Bleed for This is the true story of Vinny Paz (Miles Teller), the Providence boxer who won his first fight back in the ring just 13 months after breaking his neck in a car accident. This win has been considered one of the greatest comebacks in sports history, due to expectations that Paz might never even walk again, let alone fight. However, as interesting and unbelievable as this story is, the film is ultimately stale. The boxing genre has been stretched to its limits, and Bleed for This is just too unoriginal to stand out among the countless others.
Bleed for This is a story of redemption, but it plays like a back to back double feature. Our protagonist starts on top, gets knocked down, works his way back up again, then breaks his neck, and then finally works his way to the top. This makes for an awkwardly paced plot structure, causing the film to feel ultimately redundant as it drags on. In order to go into the movie blind, I didn’t research Vinny Paz at all, and yet I was still able to predict every beat of the plot down to the final scene. Bleed for This markets itself as, ‘(…)what the greatest comeback in sports history looks like,’ leaving little to the imagination in what to expect, but one aspect that I didn’t predict was the lack of any sort of character arc throughout the film. Vinny Paz starts out as an arrogant, stubborn fighter, and despite his ‘humbling’ car accident, he remains equally as arrogant and stubborn by the end of the film.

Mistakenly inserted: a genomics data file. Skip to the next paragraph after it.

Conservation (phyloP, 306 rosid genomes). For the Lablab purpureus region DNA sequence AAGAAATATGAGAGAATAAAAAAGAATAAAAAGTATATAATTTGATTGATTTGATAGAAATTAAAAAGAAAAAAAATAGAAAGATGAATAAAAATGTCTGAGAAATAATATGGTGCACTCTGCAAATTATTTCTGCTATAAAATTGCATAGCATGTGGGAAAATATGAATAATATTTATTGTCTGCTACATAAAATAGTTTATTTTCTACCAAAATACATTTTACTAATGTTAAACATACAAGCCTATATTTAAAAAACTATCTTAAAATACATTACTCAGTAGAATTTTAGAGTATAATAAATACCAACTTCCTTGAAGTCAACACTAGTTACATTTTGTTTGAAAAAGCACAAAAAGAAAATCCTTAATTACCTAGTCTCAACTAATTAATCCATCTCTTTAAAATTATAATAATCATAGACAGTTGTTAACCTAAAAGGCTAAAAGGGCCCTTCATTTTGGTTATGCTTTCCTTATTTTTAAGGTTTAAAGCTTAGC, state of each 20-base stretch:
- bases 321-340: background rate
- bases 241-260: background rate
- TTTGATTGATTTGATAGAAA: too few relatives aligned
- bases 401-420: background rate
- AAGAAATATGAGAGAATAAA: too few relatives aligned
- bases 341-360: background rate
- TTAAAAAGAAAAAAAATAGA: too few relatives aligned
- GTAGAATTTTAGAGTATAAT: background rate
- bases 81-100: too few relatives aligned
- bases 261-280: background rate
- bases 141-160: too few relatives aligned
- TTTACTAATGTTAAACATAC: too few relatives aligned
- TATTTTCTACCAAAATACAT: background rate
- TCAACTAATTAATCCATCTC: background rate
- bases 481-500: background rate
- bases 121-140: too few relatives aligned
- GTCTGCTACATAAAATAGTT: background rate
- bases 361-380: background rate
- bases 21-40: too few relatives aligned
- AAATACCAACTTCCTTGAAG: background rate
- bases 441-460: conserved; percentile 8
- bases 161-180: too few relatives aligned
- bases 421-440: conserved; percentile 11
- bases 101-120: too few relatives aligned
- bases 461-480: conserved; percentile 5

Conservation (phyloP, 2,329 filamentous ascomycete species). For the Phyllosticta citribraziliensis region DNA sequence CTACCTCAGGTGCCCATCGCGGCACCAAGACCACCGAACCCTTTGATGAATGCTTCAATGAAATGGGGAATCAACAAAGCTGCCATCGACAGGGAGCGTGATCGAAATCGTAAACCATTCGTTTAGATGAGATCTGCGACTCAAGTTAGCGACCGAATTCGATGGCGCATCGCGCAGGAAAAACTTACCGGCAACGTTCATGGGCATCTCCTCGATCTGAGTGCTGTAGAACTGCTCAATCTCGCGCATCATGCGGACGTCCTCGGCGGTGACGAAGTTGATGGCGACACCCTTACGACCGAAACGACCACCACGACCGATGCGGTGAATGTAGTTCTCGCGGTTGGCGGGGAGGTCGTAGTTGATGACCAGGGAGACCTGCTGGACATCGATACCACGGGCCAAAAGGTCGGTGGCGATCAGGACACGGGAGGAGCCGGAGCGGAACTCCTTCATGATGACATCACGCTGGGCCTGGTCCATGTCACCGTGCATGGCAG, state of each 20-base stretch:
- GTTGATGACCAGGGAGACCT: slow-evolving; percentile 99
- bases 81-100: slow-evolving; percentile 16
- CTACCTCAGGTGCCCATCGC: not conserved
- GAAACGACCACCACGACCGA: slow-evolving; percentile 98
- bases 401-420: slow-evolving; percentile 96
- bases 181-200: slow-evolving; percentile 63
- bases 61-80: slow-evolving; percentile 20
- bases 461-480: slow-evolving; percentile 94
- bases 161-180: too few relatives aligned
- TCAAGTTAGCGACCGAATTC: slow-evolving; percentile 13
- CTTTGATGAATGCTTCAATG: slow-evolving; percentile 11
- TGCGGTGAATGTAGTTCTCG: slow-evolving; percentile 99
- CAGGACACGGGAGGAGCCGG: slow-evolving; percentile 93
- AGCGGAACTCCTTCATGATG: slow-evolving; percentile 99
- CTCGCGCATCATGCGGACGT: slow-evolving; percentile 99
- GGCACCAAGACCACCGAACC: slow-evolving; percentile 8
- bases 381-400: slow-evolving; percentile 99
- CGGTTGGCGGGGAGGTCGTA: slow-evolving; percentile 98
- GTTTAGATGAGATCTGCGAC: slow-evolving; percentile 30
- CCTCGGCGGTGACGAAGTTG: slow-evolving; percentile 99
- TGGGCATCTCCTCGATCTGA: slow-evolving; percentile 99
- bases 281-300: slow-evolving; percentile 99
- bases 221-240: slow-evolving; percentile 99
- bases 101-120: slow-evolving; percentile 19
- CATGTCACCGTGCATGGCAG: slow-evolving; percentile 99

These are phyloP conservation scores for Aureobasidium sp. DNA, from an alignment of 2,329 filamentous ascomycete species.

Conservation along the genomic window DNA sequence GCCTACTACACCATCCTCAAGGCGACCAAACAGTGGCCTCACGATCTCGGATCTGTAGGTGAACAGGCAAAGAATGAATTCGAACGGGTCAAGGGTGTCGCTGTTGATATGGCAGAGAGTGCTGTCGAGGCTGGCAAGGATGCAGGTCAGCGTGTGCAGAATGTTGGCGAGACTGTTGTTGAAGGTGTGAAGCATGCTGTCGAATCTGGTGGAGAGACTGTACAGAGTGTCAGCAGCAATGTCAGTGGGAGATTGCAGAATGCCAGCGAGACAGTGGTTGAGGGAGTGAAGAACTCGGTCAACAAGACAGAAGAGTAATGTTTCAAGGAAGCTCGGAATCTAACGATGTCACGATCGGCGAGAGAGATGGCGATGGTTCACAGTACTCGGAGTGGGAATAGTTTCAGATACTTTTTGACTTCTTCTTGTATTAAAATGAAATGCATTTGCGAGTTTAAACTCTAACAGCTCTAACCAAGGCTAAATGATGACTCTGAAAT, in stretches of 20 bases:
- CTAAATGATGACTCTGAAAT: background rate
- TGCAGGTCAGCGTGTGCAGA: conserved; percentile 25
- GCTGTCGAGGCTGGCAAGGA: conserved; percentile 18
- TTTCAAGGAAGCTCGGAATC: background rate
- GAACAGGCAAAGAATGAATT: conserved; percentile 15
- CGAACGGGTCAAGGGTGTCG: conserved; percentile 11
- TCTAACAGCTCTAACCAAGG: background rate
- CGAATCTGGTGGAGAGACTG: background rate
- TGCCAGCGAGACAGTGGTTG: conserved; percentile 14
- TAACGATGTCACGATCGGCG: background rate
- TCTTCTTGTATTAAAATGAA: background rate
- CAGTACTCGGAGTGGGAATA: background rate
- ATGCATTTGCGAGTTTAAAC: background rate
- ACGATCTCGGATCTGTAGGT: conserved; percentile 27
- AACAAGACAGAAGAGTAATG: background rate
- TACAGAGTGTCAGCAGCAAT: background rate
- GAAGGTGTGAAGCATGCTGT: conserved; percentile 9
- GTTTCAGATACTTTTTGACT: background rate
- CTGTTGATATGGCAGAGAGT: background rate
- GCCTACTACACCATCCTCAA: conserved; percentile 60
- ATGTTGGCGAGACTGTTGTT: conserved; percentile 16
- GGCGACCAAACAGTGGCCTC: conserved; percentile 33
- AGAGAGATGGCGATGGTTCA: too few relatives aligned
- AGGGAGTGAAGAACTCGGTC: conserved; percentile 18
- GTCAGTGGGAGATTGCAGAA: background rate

All the performances from the main cast including Miles Teller, Aaron Eckhart, Katey Sagal, and Ciaran Hinds are solid and engaging. However, between the over the top accents and hyper-masculinity, these characters quickly become more obnoxious than they are sympathetic.The weight and effectiveness of the film is entirely dependent on the viewer’s empathy towards Paz, which is why I was not the biggest fan. While I absolutely admire the perseverance it took for him to return from an injury like that, I had a hard time caring about his struggle. He’s a straight white man with money, glory and a loving family that supports him endlessly. His only driving force toward fighting again is his own desire for more and his arrogant refusal to sit still. So when he ‘surprisingly’ wins his first fight back in the ring, and the camera lingers between the cheering crowd and Teller’s ecstatic face, I was at a loss for enthusiasm.
Seeing as this was a boxing movie, I was expecting a macho atmosphere going into it, but not Miles-Teller-dropping-dollar-bills-on-his-girlfriend’s-tits-in-slow-motion macho. Now, I understand that the first act of the film was shot in a more bougie, stylized way to accentuate the status of Paz at this time; contrasted with the more typical, straightforward post-accident cinematography. However, there is no difference in Paz’s character to parallel these stylizations, and they come off as more pretentious and self-indulgent than artistic.
As a nonathletic person with little care for sports, I’m obviously not the target audience for a film like this. However, despite my disinterest in the subject matter, I went into Bleed for This with an open mind and would have been eager to enjoy a well-made film. But this film was simply far too predictable in its plot, and unappealing in the machismo of its characters and subject matter.